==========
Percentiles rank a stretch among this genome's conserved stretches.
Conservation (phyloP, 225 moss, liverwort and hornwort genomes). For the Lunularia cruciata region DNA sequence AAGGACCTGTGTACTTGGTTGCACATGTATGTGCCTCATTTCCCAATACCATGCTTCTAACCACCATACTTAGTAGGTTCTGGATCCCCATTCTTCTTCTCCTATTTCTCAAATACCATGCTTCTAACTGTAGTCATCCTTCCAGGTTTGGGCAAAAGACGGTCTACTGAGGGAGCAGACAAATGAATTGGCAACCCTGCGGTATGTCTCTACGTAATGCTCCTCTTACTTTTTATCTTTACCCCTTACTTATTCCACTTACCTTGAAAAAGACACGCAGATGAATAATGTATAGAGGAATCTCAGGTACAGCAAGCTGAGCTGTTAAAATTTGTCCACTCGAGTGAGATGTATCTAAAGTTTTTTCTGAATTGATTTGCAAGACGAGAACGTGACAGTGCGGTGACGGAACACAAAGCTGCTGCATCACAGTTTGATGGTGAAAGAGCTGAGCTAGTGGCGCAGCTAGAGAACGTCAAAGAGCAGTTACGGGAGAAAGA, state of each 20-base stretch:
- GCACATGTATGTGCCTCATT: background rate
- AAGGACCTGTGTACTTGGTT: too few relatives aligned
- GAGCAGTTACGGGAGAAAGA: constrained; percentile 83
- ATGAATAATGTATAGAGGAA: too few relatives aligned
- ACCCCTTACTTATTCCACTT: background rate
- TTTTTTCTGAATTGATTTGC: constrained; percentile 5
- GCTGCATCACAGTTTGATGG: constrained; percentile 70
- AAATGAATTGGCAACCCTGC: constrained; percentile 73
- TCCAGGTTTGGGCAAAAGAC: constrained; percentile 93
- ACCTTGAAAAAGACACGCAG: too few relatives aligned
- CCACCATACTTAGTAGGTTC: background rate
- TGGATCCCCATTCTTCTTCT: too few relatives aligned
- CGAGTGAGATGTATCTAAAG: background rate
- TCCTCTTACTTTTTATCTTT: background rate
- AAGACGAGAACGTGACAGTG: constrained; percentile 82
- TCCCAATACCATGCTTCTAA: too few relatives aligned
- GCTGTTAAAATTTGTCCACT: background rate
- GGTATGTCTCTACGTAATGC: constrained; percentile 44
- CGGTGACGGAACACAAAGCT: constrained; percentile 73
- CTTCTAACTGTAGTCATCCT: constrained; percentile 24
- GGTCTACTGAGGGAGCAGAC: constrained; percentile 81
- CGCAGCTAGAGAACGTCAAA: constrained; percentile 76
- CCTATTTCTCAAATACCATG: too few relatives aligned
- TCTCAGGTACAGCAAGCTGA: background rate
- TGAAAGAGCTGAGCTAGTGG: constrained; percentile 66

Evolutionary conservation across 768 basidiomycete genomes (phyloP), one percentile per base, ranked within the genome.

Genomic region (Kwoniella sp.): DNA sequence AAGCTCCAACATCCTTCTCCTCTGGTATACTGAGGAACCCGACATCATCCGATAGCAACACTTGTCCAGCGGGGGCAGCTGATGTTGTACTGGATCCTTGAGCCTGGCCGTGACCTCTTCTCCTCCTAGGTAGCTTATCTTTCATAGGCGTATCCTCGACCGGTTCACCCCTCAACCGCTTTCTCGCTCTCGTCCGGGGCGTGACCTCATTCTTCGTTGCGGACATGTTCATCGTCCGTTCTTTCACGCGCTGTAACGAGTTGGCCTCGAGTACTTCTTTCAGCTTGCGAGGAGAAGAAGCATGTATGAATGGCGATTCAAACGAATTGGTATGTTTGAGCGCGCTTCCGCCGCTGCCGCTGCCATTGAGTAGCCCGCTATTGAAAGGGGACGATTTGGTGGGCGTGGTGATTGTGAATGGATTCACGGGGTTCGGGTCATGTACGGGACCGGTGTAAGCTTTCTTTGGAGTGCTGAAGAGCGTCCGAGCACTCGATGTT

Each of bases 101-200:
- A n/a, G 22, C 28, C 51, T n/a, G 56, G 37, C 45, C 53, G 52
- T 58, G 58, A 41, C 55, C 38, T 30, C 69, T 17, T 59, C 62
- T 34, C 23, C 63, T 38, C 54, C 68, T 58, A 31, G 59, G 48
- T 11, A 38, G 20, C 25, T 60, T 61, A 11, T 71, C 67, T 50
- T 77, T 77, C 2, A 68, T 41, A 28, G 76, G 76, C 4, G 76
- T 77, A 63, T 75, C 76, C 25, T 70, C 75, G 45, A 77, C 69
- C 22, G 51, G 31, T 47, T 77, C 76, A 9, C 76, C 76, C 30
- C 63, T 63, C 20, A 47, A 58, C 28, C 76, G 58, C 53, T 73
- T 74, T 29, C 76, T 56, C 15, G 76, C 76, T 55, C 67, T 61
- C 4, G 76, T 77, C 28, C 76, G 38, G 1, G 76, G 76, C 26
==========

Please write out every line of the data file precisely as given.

Percentiles rank a stretch among this genome's conserved stretches.
Conservation (phyloP, 225 moss, liverwort and hornwort genomes). For the Lunularia cruciata region DNA sequence AAGGACCTGTGTACTTGGTTGCACATGTATGTGCCTCATTTCCCAATACCATGCTTCTAACCACCATACTTAGTAGGTTCTGGATCCCCATTCTTCTTCTCCTATTTCTCAAATACCATGCTTCTAACTGTAGTCATCCTTCCAGGTTTGGGCAAAAGACGGTCTACTGAGGGAGCAGACAAATGAATTGGCAACCCTGCGGTATGTCTCTACGTAATGCTCCTCTTACTTTTTATCTTTACCCCTTACTTATTCCACTTACCTTGAAAAAGACACGCAGATGAATAATGTATAGAGGAATCTCAGGTACAGCAAGCTGAGCTGTTAAAATTTGTCCACTCGAGTGAGATGTATCTAAAGTTTTTTCTGAATTGATTTGCAAGACGAGAACGTGACAGTGCGGTGACGGAACACAAAGCTGCTGCATCACAGTTTGATGGTGAAAGAGCTGAGCTAGTGGCGCAGCTAGAGAACGTCAAAGAGCAGTTACGGGAGAAAGA, state of each 20-base stretch:
- GCACATGTATGTGCCTCATT: background rate
- AAGGACCTGTGTACTTGGTT: too few relatives aligned
- GAGCAGTTACGGGAGAAAGA: constrained; percentile 83
- ATGAATAATGTATAGAGGAA: too few relatives aligned
- ACCCCTTACTTATTCCACTT: background rate
- TTTTTTCTGAATTGATTTGC: constrained; percentile 5
- GCTGCATCACAGTTTGATGG: constrained; percentile 70
- AAATGAATTGGCAACCCTGC: constrained; percentile 73
- TCCAGGTTTGGGCAAAAGAC: constrained; percentile 93
- ACCTTGAAAAAGACACGCAG: too few relatives aligned
- CCACCATACTTAGTAGGTTC: background rate
- TGGATCCCCATTCTTCTTCT: too few relatives aligned
- CGAGTGAGATGTATCTAAAG: background rate
- TCCTCTTACTTTTTATCTTT: background rate
- AAGACGAGAACGTGACAGTG: constrained; percentile 82
- TCCCAATACCATGCTTCTAA: too few relatives aligned
- GCTGTTAAAATTTGTCCACT: background rate
- GGTATGTCTCTACGTAATGC: constrained; percentile 44
- CGGTGACGGAACACAAAGCT: constrained; percentile 73
- CTTCTAACTGTAGTCATCCT: constrained; percentile 24
- GGTCTACTGAGGGAGCAGAC: constrained; percentile 81
- CGCAGCTAGAGAACGTCAAA: constrained; percentile 76
- CCTATTTCTCAAATACCATG: too few relatives aligned
- TCTCAGGTACAGCAAGCTGA: background rate
- TGAAAGAGCTGAGCTAGTGG: constrained; percentile 66

Evolutionary conservation across 768 basidiomycete genomes (phyloP), one percentile per base, ranked within the genome.

Genomic region (Kwoniella sp.): DNA sequence AAGCTCCAACATCCTTCTCCTCTGGTATACTGAGGAACCCGACATCATCCGATAGCAACACTTGTCCAGCGGGGGCAGCTGATGTTGTACTGGATCCTTGAGCCTGGCCGTGACCTCTTCTCCTCCTAGGTAGCTTATCTTTCATAGGCGTATCCTCGACCGGTTCACCCCTCAACCGCTTTCTCGCTCTCGTCCGGGGCGTGACCTCATTCTTCGTTGCGGACATGTTCATCGTCCGTTCTTTCACGCGCTGTAACGAGTTGGCCTCGAGTACTTCTTTCAGCTTGCGAGGAGAAGAAGCATGTATGAATGGCGATTCAAACGAATTGGTATGTTTGAGCGCGCTTCCGCCGCTGCCGCTGCCATTGAGTAGCCCGCTATTGAAAGGGGACGATTTGGTGGGCGTGGTGATTGTGAATGGATTCACGGGGTTCGGGTCATGTACGGGACCGGTGTAAGCTTTCTTTGGAGTGCTGAAGAGCGTCCGAGCACTCGATGTT

Each of bases 101-200:
- A n/a, G 22, C 28, C 51, T n/a, G 56, G 37, C 45, C 53, G 52
- T 58, G 58, A 41, C 55, C 38, T 30, C 69, T 17, T 59, C 62
- T 34, C 23, C 63, T 38, C 54, C 68, T 58, A 31, G 59, G 48
- T 11, A 38, G 20, C 25, T 60, T 61, A 11, T 71, C 67, T 50
- T 77, T 77, C 2, A 68, T 41, A 28, G 76, G 76, C 4, G 76
- T 77, A 63, T 75, C 76, C 25, T 70, C 75, G 45, A 77, C 69
- C 22, G 51, G 31, T 47, T 77, C 76, A 9, C 76, C 76, C 30
- C 63, T 63, C 20, A 47, A 58, C 28, C 76, G 58, C 53, T 73
- T 74, T 29, C 76, T 56, C 15, G 76, C 76, T 55, C 67, T 61
- C 4, G 76, T 77, C 28, C 76, G 38, G 1, G 76, G 76, C 26